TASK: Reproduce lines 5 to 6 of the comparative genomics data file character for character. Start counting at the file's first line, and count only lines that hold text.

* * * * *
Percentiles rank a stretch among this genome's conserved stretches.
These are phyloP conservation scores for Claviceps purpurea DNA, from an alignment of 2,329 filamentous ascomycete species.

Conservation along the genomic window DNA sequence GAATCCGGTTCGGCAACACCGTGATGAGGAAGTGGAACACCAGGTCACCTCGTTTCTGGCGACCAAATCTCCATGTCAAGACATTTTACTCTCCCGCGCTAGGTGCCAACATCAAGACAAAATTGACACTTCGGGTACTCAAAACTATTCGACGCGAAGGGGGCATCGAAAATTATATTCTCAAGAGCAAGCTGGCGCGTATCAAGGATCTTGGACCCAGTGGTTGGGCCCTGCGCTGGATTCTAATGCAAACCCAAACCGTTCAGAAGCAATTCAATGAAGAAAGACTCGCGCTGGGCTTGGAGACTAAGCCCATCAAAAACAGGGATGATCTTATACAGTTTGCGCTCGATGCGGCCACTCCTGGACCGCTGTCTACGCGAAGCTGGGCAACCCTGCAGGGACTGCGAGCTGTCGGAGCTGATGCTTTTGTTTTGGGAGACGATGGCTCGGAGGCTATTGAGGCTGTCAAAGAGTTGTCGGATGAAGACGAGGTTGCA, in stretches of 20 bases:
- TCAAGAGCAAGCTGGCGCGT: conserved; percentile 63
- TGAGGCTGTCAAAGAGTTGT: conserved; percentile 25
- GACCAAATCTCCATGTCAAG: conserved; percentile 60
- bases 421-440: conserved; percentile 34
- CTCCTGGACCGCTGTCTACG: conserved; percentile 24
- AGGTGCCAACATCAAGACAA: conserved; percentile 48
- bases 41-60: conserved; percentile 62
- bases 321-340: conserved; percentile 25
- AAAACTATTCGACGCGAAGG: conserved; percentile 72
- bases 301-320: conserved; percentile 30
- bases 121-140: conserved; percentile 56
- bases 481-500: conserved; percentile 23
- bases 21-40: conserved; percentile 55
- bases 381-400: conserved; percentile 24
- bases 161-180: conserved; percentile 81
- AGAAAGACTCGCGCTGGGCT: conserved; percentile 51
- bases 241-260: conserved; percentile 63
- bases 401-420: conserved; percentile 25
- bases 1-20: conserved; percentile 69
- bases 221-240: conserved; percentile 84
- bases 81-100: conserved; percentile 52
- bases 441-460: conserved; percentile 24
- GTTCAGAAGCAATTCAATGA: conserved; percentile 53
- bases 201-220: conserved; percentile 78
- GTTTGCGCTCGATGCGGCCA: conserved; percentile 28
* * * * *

- TGAGGCTGTCAAAGAGTTGT: conserved; percentile 25
- GACCAAATCTCCATGTCAAG: conserved; percentile 60